Hey, Frances! It really all depends on what "direction" you're coming from. I couldn't do W1 without wanting to stop, and that was while I was working out too. You're not going to be running 8 min. miles from the getgo...and the trick is to save enough energy for that last interval. If you don't think you'd be able to do that, you're going too quickly! Wingz already gave you wonderful advice (she always does - she really helped me in the later weeks last summer when I did the program!), so heed it. Wink Good luck, and if you need any further advice, we're here to help. Smile
                        Couch to 5K support group! Short-term goals: - Sub 35 5K - Complete my 16-week 10K training plan.
                        Long term goals: - Sub 30 5K. - Compete in a 5K. - Train for a triathlon. - Compete in a 10K.
                          I think it is a great program that can be used with success if you adapt it when you need to. Week 1 and 2 went by easily for me, but the jump to week 3 was not that easy. I have repeated week 3, and plan to do one or two more days on it. Week 4 I will start after that. I you have a problem, do slightly less, and try that for a few times, then move on. Woods Lady


                          Beginner all over again

                            perhaps a 30 minute walk is a strain for you at this point?
                            Hi! The walking is fine. I can walk for 70 minutes no problem. It's just that I can't sustain the running after 30 seconds. And I am still learning to "run slowly." My lower leg muscles must be totally underdeveloped because in order to run slow it seems I have to support my body weight more on one leg and then "launch" off on one leg in order to move into the next Run Step. It's just totally overtaxing my body at this point. Blush And then I"m sore for 48 hours. Surprised I'm trying to Galloway Walk/Jog my way up to 40 seconds of running right now, and it's just not happening yet. I also watch my heartRate so as that spikes, I do stop and walk. But I think the Couch to 5K will come to me eventually. I just have to build up to week one I guess. I'm also afraid of shin splints, etc., so I don't want to overdo it. Wink.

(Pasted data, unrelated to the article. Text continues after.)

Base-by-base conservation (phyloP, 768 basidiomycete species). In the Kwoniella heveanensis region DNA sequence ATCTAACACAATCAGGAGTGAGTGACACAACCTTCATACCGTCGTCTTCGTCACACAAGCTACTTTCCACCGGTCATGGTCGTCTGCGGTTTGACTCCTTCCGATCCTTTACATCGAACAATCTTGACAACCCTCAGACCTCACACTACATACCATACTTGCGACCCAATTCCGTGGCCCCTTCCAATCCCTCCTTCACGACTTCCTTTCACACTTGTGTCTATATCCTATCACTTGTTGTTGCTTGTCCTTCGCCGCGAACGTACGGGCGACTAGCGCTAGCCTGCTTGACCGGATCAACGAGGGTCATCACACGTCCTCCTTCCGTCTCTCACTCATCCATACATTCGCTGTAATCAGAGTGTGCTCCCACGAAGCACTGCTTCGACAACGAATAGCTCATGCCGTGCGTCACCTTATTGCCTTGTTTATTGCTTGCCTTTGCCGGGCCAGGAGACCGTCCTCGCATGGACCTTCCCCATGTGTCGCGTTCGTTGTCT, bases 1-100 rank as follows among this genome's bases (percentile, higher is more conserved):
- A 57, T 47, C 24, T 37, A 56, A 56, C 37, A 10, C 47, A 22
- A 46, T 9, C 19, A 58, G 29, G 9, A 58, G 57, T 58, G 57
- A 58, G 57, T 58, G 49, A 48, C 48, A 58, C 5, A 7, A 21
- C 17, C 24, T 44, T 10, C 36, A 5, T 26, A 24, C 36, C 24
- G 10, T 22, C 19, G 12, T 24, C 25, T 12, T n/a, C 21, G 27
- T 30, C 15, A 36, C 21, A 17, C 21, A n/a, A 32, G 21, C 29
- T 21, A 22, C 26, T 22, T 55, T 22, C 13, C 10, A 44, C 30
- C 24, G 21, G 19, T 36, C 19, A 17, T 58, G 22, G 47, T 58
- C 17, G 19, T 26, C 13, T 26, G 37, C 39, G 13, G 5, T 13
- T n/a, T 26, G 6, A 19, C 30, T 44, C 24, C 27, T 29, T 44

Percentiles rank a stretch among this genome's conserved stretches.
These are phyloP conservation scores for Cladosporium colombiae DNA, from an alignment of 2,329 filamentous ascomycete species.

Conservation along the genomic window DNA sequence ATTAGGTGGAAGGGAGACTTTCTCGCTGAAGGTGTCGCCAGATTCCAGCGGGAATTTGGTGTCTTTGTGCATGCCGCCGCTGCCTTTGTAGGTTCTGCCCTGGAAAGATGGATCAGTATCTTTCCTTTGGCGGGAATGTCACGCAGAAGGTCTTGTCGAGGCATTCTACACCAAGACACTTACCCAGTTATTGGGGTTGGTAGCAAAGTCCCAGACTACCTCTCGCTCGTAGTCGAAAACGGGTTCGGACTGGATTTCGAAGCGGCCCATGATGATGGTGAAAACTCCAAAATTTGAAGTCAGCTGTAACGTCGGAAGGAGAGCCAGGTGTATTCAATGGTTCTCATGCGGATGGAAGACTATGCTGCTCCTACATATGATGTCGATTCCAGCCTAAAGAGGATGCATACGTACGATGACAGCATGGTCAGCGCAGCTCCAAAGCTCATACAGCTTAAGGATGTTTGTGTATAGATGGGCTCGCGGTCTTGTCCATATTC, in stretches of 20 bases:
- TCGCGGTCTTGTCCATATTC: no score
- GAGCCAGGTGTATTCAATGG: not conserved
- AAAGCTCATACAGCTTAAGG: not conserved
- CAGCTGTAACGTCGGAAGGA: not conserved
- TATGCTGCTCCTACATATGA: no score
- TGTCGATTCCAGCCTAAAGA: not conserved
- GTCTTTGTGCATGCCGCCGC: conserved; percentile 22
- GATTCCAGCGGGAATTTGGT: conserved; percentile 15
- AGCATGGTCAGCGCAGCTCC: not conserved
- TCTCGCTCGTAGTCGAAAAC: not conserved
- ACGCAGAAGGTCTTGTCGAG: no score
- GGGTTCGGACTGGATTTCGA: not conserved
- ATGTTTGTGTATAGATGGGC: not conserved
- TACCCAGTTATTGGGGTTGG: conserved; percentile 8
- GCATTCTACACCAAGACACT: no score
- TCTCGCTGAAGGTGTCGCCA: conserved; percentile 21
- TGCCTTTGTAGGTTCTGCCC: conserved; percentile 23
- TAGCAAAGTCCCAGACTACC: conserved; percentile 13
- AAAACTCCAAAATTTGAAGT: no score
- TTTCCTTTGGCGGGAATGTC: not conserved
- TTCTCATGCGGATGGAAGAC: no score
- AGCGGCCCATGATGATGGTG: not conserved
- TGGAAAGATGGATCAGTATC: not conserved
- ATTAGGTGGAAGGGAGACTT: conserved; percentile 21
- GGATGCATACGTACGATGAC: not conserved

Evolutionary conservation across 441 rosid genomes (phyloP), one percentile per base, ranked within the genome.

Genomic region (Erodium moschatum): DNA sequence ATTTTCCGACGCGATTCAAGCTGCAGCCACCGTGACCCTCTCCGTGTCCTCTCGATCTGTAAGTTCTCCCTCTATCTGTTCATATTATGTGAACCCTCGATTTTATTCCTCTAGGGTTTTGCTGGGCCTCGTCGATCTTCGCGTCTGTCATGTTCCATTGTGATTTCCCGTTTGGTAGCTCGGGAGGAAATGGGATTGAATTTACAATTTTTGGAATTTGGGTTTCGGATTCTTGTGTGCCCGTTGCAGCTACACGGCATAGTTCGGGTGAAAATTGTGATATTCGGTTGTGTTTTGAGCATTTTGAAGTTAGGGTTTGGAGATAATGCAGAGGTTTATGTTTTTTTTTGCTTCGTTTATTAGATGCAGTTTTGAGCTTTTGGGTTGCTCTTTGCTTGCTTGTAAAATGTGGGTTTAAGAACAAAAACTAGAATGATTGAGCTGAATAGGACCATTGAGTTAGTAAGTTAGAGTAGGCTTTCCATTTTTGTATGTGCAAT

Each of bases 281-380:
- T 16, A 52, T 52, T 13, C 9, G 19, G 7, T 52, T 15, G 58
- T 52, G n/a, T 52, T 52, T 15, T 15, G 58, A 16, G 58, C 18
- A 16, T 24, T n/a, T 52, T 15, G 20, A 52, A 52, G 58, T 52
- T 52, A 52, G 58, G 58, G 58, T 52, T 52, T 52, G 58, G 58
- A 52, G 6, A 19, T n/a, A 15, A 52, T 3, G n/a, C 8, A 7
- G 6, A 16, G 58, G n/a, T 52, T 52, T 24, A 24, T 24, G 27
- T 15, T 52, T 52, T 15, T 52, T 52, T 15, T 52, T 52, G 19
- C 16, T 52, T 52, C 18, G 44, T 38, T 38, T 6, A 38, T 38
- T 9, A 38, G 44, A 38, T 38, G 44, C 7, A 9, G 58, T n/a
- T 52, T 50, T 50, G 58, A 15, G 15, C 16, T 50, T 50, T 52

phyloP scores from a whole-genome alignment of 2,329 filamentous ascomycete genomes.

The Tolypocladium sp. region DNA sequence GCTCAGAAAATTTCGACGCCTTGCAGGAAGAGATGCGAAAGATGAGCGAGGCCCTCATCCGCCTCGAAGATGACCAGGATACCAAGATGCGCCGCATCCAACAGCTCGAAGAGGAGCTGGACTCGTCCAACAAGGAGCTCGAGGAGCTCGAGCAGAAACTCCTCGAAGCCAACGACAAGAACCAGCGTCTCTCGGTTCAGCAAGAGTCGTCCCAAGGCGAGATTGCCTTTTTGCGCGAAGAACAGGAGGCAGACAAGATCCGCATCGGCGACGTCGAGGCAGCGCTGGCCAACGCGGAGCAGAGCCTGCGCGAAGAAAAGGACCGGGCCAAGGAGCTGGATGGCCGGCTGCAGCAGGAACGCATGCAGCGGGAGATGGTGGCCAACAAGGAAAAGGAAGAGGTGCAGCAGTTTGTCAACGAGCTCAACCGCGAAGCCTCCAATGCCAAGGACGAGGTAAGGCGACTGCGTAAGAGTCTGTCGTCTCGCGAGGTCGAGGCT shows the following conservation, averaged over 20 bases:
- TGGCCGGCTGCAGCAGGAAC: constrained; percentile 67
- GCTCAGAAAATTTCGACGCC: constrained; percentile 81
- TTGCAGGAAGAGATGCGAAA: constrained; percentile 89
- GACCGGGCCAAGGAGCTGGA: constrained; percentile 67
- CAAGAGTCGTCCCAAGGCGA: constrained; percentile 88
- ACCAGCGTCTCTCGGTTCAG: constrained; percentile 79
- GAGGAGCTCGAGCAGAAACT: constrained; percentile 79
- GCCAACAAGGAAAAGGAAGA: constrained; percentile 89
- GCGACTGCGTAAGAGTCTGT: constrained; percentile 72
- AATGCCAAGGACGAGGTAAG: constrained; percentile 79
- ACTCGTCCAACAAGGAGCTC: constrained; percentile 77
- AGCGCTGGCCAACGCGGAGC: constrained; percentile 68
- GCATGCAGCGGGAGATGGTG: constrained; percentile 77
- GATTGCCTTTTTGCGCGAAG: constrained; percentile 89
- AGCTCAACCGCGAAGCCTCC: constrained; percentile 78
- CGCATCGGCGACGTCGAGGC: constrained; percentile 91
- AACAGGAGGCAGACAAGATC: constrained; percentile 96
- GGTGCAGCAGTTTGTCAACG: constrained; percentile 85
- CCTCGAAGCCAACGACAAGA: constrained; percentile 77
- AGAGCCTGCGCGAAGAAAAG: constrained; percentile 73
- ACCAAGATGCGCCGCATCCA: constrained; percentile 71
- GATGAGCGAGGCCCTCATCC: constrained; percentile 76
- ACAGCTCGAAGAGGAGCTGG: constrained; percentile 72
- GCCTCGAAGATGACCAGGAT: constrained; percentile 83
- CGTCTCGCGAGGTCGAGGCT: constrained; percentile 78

http://www.sportsfeelgoodstories.com/2009/01/17/61-year-old-farmer-inspires-australia-by-winning-543-mile-ultra-marathon-1983/ Make sure you play the video at the end of the story - it demonstrates a "shuffle" that you might want to try out. Instead of launching off and trying to get as much distance per stride as possible, he's just barely clearing the ground. Not what you see a lot of people doing, but it's a very efficient long-distance stride I imagine would be a lot easier on the lower legs. Might be worth a try - if it lets a 61 y/o sheep farmer win an ultra-marathon then maybe it's okay... Smile

                              Roads were made for journeys...


                              Beginner all over again

                                 

                                It's 14 months later and I'm still only at Week #5

                                 

                                But I've been enjoying my exercise doing Walk/Jog as my fitness increases

                                 

                                I was pretty out of shape, but I"m looking forward to bumping it up a notch during my Second Year of Exercise here and look forward to completing eventually OHR and C25K  HHR (half-hour-runner)